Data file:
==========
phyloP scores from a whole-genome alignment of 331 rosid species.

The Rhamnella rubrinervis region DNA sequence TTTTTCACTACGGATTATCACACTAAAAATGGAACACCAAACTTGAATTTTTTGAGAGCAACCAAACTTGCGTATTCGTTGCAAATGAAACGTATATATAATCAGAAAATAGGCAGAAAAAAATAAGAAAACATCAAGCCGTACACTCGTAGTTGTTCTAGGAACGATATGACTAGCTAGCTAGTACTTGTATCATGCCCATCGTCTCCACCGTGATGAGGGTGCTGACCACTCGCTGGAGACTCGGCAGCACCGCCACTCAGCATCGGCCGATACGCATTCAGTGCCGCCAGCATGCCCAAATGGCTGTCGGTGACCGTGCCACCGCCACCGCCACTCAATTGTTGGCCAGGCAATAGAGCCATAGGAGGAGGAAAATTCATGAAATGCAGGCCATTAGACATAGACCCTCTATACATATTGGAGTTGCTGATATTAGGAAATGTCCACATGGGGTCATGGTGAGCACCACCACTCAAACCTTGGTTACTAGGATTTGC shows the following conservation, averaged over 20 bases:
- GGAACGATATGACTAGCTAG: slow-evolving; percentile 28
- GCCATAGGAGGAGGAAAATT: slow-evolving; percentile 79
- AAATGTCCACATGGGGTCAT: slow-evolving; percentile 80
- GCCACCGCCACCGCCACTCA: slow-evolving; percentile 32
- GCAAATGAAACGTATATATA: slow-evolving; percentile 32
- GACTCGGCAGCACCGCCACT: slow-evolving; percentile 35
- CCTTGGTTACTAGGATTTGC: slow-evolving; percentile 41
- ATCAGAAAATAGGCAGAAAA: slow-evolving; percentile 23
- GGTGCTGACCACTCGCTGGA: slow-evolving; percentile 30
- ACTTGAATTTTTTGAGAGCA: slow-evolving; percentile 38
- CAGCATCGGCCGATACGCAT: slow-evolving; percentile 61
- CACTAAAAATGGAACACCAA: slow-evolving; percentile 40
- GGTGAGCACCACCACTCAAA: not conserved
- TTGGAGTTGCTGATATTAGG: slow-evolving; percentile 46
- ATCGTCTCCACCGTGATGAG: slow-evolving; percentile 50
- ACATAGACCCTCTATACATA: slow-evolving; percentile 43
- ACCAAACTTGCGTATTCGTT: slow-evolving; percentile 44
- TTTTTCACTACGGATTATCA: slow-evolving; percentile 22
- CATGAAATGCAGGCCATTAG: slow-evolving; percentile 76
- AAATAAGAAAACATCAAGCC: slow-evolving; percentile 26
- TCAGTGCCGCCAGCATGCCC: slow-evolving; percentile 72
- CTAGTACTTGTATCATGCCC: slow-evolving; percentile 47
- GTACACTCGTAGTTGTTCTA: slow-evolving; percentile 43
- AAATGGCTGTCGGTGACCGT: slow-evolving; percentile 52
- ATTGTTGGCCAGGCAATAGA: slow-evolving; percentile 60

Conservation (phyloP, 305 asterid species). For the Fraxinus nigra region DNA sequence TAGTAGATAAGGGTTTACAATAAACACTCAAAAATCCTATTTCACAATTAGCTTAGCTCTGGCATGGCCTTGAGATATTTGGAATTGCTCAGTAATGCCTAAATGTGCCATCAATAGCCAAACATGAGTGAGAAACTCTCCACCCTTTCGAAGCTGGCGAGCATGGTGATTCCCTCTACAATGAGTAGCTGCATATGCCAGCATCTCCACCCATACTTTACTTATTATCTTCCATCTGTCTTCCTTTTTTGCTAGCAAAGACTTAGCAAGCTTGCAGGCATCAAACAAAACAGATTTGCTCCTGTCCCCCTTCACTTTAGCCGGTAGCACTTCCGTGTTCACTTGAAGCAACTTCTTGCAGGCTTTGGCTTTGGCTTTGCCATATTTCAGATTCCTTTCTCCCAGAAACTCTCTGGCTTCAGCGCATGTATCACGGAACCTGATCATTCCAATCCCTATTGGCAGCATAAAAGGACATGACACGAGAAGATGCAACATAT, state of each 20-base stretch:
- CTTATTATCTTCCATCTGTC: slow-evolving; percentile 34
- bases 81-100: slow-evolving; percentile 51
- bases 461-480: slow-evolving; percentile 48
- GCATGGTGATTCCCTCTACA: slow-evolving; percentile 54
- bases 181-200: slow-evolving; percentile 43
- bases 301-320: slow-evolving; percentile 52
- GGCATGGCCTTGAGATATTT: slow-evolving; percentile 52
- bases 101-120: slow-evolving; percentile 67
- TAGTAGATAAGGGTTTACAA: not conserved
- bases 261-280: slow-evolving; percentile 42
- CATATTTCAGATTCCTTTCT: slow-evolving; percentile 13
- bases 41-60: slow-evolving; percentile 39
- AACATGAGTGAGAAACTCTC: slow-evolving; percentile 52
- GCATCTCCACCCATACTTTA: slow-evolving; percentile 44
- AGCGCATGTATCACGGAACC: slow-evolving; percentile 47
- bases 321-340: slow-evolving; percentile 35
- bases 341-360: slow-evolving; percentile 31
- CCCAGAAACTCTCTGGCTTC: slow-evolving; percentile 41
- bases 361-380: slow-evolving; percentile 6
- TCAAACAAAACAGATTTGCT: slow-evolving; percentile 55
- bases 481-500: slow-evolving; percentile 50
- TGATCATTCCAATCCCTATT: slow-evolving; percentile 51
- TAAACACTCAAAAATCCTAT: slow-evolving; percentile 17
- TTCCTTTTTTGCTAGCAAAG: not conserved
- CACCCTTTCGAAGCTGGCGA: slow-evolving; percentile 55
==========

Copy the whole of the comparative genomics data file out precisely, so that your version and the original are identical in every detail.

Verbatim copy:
phyloP scores from a whole-genome alignment of 331 rosid species.

The Rhamnella rubrinervis region DNA sequence TTTTTCACTACGGATTATCACACTAAAAATGGAACACCAAACTTGAATTTTTTGAGAGCAACCAAACTTGCGTATTCGTTGCAAATGAAACGTATATATAATCAGAAAATAGGCAGAAAAAAATAAGAAAACATCAAGCCGTACACTCGTAGTTGTTCTAGGAACGATATGACTAGCTAGCTAGTACTTGTATCATGCCCATCGTCTCCACCGTGATGAGGGTGCTGACCACTCGCTGGAGACTCGGCAGCACCGCCACTCAGCATCGGCCGATACGCATTCAGTGCCGCCAGCATGCCCAAATGGCTGTCGGTGACCGTGCCACCGCCACCGCCACTCAATTGTTGGCCAGGCAATAGAGCCATAGGAGGAGGAAAATTCATGAAATGCAGGCCATTAGACATAGACCCTCTATACATATTGGAGTTGCTGATATTAGGAAATGTCCACATGGGGTCATGGTGAGCACCACCACTCAAACCTTGGTTACTAGGATTTGC shows the following conservation, averaged over 20 bases:
- GGAACGATATGACTAGCTAG: slow-evolving; percentile 28
- GCCATAGGAGGAGGAAAATT: slow-evolving; percentile 79
- AAATGTCCACATGGGGTCAT: slow-evolving; percentile 80
- GCCACCGCCACCGCCACTCA: slow-evolving; percentile 32
- GCAAATGAAACGTATATATA: slow-evolving; percentile 32
- GACTCGGCAGCACCGCCACT: slow-evolving; percentile 35
- CCTTGGTTACTAGGATTTGC: slow-evolving; percentile 41
- ATCAGAAAATAGGCAGAAAA: slow-evolving; percentile 23
- GGTGCTGACCACTCGCTGGA: slow-evolving; percentile 30
- ACTTGAATTTTTTGAGAGCA: slow-evolving; percentile 38
- CAGCATCGGCCGATACGCAT: slow-evolving; percentile 61
- CACTAAAAATGGAACACCAA: slow-evolving; percentile 40
- GGTGAGCACCACCACTCAAA: not conserved
- TTGGAGTTGCTGATATTAGG: slow-evolving; percentile 46
- ATCGTCTCCACCGTGATGAG: slow-evolving; percentile 50
- ACATAGACCCTCTATACATA: slow-evolving; percentile 43
- ACCAAACTTGCGTATTCGTT: slow-evolving; percentile 44
- TTTTTCACTACGGATTATCA: slow-evolving; percentile 22
- CATGAAATGCAGGCCATTAG: slow-evolving; percentile 76
- AAATAAGAAAACATCAAGCC: slow-evolving; percentile 26
- TCAGTGCCGCCAGCATGCCC: slow-evolving; percentile 72
- CTAGTACTTGTATCATGCCC: slow-evolving; percentile 47
- GTACACTCGTAGTTGTTCTA: slow-evolving; percentile 43
- AAATGGCTGTCGGTGACCGT: slow-evolving; percentile 52
- ATTGTTGGCCAGGCAATAGA: slow-evolving; percentile 60

Conservation (phyloP, 305 asterid species). For the Fraxinus nigra region DNA sequence TAGTAGATAAGGGTTTACAATAAACACTCAAAAATCCTATTTCACAATTAGCTTAGCTCTGGCATGGCCTTGAGATATTTGGAATTGCTCAGTAATGCCTAAATGTGCCATCAATAGCCAAACATGAGTGAGAAACTCTCCACCCTTTCGAAGCTGGCGAGCATGGTGATTCCCTCTACAATGAGTAGCTGCATATGCCAGCATCTCCACCCATACTTTACTTATTATCTTCCATCTGTCTTCCTTTTTTGCTAGCAAAGACTTAGCAAGCTTGCAGGCATCAAACAAAACAGATTTGCTCCTGTCCCCCTTCACTTTAGCCGGTAGCACTTCCGTGTTCACTTGAAGCAACTTCTTGCAGGCTTTGGCTTTGGCTTTGCCATATTTCAGATTCCTTTCTCCCAGAAACTCTCTGGCTTCAGCGCATGTATCACGGAACCTGATCATTCCAATCCCTATTGGCAGCATAAAAGGACATGACACGAGAAGATGCAACATAT, state of each 20-base stretch:
- CTTATTATCTTCCATCTGTC: slow-evolving; percentile 34
- bases 81-100: slow-evolving; percentile 51
- bases 461-480: slow-evolving; percentile 48
- GCATGGTGATTCCCTCTACA: slow-evolving; percentile 54
- bases 181-200: slow-evolving; percentile 43
- bases 301-320: slow-evolving; percentile 52
- GGCATGGCCTTGAGATATTT: slow-evolving; percentile 52
- bases 101-120: slow-evolving; percentile 67
- TAGTAGATAAGGGTTTACAA: not conserved
- bases 261-280: slow-evolving; percentile 42
- CATATTTCAGATTCCTTTCT: slow-evolving; percentile 13
- bases 41-60: slow-evolving; percentile 39
- AACATGAGTGAGAAACTCTC: slow-evolving; percentile 52
- GCATCTCCACCCATACTTTA: slow-evolving; percentile 44
- AGCGCATGTATCACGGAACC: slow-evolving; percentile 47
- bases 321-340: slow-evolving; percentile 35
- bases 341-360: slow-evolving; percentile 31
- CCCAGAAACTCTCTGGCTTC: slow-evolving; percentile 41
- bases 361-380: slow-evolving; percentile 6
- TCAAACAAAACAGATTTGCT: slow-evolving; percentile 55
- bases 481-500: slow-evolving; percentile 50
- TGATCATTCCAATCCCTATT: slow-evolving; percentile 51
- TAAACACTCAAAAATCCTAT: slow-evolving; percentile 17
- TTCCTTTTTTGCTAGCAAAG: not conserved
- CACCCTTTCGAAGCTGGCGA: slow-evolving; percentile 55